Don’t roll your eyes at me! A phrase absolutely hits the title. No doubt! Sharks have been blessed with well-developed senses, they can smell even a single drop of blood in the ocean water but what about sense of sight? Are they really having the ability to roll their eyes? Let’s explore more about the captivating facts of shark’s eye and join us to discover more about them you need to know.
The shark’s eyes – Can sharks see?
Like human’s eyes, shark’s eyes contain cornea, iris, lens and retina, and completely resemble vertebrate eyes in structure and function. Sharks have the ability to see in the musky and deep ocean water. A layer of special tissue called “Tapetum lucidum” located behind the retina which reflects the light back to the retina thus increasing the visibility of sharks even in the dim light or in the dark.
Do sharks have eyelids?
Most people do not know that sharks have eyelids, but they lack the capability of blinking as the water in the surrounding wash up their eyes. The eyelids also provide protection from damage when they capture the prey or from enemies’ attack.
What methods do they adopt to protect their eyes?
During hunting or attacking, sharks adapt different strategies to protect their eyes from any harm. The first technique is the protection by the nictitating membrane. This membrane protects the shark’s eye during fight, attack or when they begin to hunt. The nictitating membrane is a transparent but visible layer present under the eyelid to shield the eyeball.
However, some species of sharks like Great white shark have the ability to roll their eyes when they sense danger or bite the prey because they lack a nictitating membrane. When these sharks roll their eyes completely in their head which is called ocular rotation, the eye socket turns completely white – just like zombie sharks! An extremely tough lump of cartilage covering the eyeball protects the optical organs. And this makes their eyes turn white when attacked.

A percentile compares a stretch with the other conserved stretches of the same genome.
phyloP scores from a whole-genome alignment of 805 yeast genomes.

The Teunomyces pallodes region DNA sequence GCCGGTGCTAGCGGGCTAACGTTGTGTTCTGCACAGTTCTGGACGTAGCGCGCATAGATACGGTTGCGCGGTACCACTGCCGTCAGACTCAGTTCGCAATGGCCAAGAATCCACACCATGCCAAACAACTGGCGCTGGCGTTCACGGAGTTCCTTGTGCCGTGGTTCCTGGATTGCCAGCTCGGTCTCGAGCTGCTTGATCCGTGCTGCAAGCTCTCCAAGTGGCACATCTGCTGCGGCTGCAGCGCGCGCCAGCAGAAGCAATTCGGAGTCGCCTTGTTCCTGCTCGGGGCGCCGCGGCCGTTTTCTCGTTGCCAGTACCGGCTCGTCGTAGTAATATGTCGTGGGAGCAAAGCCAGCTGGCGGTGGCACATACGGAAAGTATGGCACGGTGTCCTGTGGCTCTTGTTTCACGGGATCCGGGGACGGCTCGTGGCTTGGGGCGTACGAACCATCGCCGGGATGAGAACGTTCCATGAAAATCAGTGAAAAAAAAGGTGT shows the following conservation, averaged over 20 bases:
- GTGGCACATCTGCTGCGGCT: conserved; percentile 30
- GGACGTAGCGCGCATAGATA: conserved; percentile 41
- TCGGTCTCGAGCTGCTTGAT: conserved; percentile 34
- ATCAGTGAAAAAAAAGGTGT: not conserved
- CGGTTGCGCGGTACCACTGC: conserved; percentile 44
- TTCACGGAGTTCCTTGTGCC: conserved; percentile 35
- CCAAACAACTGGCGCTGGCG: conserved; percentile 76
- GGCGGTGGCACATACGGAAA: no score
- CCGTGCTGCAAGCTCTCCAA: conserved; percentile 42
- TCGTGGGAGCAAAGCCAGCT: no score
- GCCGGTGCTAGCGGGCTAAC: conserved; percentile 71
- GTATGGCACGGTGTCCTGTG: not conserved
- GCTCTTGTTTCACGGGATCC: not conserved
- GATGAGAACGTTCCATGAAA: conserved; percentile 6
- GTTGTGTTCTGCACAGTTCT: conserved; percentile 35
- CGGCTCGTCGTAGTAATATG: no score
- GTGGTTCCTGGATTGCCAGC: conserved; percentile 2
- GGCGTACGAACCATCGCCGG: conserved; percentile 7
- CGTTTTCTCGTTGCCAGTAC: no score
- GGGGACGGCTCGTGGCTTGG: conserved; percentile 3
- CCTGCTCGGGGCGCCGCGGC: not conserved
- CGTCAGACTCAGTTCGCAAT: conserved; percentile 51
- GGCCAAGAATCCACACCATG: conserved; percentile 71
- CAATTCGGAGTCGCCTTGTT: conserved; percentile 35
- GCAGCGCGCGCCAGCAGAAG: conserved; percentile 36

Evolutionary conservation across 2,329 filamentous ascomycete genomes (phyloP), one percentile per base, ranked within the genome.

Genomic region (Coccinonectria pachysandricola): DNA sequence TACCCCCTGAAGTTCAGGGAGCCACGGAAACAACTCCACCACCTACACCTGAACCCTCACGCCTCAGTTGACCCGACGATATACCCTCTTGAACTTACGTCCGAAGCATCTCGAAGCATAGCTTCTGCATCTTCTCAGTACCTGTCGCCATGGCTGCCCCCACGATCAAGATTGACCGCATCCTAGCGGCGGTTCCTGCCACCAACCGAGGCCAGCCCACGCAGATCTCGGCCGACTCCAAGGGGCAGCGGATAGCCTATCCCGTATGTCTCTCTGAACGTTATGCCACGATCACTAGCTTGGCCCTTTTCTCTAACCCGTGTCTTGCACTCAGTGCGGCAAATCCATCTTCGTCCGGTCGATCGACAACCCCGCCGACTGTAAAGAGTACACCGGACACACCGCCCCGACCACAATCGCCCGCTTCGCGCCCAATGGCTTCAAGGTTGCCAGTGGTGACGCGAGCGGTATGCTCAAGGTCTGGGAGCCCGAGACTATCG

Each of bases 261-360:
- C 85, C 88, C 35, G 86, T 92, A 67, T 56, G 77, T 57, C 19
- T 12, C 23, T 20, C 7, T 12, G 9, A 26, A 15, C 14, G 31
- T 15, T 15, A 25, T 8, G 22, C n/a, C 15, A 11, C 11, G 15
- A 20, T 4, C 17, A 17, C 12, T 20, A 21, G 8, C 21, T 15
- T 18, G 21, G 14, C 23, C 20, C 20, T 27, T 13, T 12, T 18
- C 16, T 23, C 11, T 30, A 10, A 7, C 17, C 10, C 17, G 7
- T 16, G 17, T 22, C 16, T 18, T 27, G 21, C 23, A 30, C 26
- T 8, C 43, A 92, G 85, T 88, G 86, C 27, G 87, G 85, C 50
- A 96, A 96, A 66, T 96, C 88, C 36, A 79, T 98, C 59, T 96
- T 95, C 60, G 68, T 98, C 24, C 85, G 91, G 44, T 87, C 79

Are sharks blind during the attack?
No! Sharks are not blind normally, in fact they have 2 blind spots one is right in front of their snout and the other is located behind their head. But during the attack, as cartilage covered the eyes and made it completely white, they were blind but this lasted for some time. In the meantime, sharks depend upon their electroreception sense – meaning they are capable of detecting the electric fields or vibration produced in the water , which helps them to locate their prey and attack back.
Do sharks have good eye vision?
It has been assumed that sharks do not have good vision but that’s not true sharks have very well developed eyesight as they were able to see even in the dark or in dim light and largely dependent on eyesight while attacking the prey. Sharks also have the ability to switch their vision from stereoscopic (are capable of having three dimension vision) to monocular vision (capable of combining images from each eye and give it a particular form distance and depth).
What does it conclude?
Sharks protect their eyes from injuries either by nictitating membranes or rolling them back in the head during hunting the prey or fighting or attacking the enemies. The description in the articles demonstrated that sharks have well developed features and for many sharks, sight plays a key role while searching for their food. But rolling of the eye and nictitating membrane makes it completely blind during the attack, so they have to rely on their other senses like electroreception to detect the prey movement and smell.